Treat Your Clients Like Celebrities

Donna Cutting

Customers are precious. They keep us in business. They are not just numbers on spreadsheets. These precious clients are human beings with their own dreams, hopes, lives. I don’t know about you, but I love my customers, I want them to stay. They are a great group of people. Customer loyalty is a 2-way street. If you treat them like just another number, you may wake up one morning and find they evaporated overnight.

I’ve had the pleasure of reading Donna Cutting’s book The Celebrity Experience, and no matter the size of your company, it is a book worth reading. Not only is it informative, but The Celebrity Experience is enjoyable to read. I’ve had the pleasure to ask Donna a few questions, and here are her answers.

1.What are some of the most important things a small company on a shoe-string budget can do to make their clients feel like celebrities

Here’s one of the best tips I can offer – get to know your customers! In casual conversation, see if you can pick up on the following items:

  • Their birthday
  • Their children’s birthdays
  • Their children’s names
  • Their pet’s names
  • Their hobbies and interests
  • Their anniversaries
  • Their favorite stores
  • Their favorite music
  • Their favorite foods
  • Their dreams for the future
  • Etc
  • Use that information to WOW them! Clip articles that might be of interest and send it to them. Send birthday cards to them and their family members. Send a holiday card to their beloved pet! Greet them in your office with their favorite drinks or snacks.

    I learned a lot about this from the Gaylord Opryland Resort and Convention Center Celebrity Services Department. The first time I was there they heard me casually (and without intention) mention that I liked blood oranges. Someone snuck a few into my hotel room later that day. On my next visit, blood oranges were not in season – however, I arrived to my hotel room to find two bottles of blood orange juice!

    Keep your ears open and imagination working and you’ll come up with many fun ways to WOW your customers without spending a lot of money.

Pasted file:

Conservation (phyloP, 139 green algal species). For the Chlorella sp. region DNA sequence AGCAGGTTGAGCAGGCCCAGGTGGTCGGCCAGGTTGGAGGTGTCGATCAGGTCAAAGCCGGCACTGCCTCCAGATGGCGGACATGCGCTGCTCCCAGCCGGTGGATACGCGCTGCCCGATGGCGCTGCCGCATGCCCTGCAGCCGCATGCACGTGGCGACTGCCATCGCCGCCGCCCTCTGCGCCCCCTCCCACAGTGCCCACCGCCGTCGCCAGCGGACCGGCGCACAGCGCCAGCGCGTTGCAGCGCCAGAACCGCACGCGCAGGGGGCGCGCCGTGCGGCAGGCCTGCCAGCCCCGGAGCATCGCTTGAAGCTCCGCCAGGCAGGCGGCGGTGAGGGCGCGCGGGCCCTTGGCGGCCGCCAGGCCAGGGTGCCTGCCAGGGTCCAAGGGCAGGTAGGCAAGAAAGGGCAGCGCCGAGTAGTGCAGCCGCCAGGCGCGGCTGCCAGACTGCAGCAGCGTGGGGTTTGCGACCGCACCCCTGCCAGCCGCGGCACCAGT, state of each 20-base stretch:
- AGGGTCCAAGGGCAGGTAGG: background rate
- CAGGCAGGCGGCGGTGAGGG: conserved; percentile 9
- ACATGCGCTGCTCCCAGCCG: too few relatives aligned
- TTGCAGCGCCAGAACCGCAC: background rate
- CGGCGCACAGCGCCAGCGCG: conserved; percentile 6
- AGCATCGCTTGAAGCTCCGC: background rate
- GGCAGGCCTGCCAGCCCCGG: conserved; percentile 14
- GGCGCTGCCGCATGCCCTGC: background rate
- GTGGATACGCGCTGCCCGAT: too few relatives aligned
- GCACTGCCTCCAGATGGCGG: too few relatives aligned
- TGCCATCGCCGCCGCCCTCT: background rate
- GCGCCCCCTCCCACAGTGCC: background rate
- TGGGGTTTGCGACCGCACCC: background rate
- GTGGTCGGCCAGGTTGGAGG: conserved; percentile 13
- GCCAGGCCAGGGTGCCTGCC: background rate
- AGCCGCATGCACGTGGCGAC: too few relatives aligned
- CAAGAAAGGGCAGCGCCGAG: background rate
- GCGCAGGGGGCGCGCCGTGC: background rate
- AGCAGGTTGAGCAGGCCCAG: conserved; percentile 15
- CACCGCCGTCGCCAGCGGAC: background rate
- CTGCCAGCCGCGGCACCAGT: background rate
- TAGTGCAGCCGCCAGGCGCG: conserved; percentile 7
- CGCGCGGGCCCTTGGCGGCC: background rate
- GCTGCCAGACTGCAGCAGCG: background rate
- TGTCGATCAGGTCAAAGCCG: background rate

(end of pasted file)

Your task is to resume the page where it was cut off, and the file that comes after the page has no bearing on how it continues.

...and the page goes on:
2.I remember horror stories from a company that had a very high turnover rate among their employees. It had become a toxic environment. The owner said “I rule by fear.” He believed that people are motivated by fear, and the only way to get 150% from your employees is when they fear losing their job or getting ridiculed in front of their peers. In fact, he fired an assistant who dared to tell him otherwise. He’d have food catered for his clients, lavish parties, then turn around and fuss when leftovers were served to his employees. Never mind they were working overtime for his event. What would you tell such an owner?

    I’m not sure I could tell that boss anything – sounds like his mind is made up! However, if he would listen, I would tell him that you can’t do the same thing over and over again and expect a different result. Bottom line, he is losing time and money with high employee turnover – and if he continues to treat his employees like the bottom of the barrel, he will continue to waste time and money replacing his staff.

    While he may think he’s getting 150% of his employees, I would be surprised if that were true! People are no longer loyal to companies because, frankly, the world has changed. The days of staying with one company forever, celebrating 40 years and collecting your pension are over. However, people ARE loyal to bosses. If they have a boss that inspires them, challenges them, appreciates them, and respects them, and makes them feel good about the work they do, they will give MORE than 150%. Show me a boss who disrespects his employees and I will show you employees who are disengaged in their job.

    The companies profiled in The Celebrity Experience all have this in common – they work to treat their employees the way they want their employees to treat their customers. They lead by example. For instance, the Gaylord Opryland Resort and Convention Center in Nashville, TN has seen much higher customer satisfaction scores in recent years. This is directly related to their decision a few years ago to put their STARS (Gaylord employees) first, their service second, and their product third. Treating your employees well, while training them and holding them accountable (in a respectful way), will result in better service to your customers.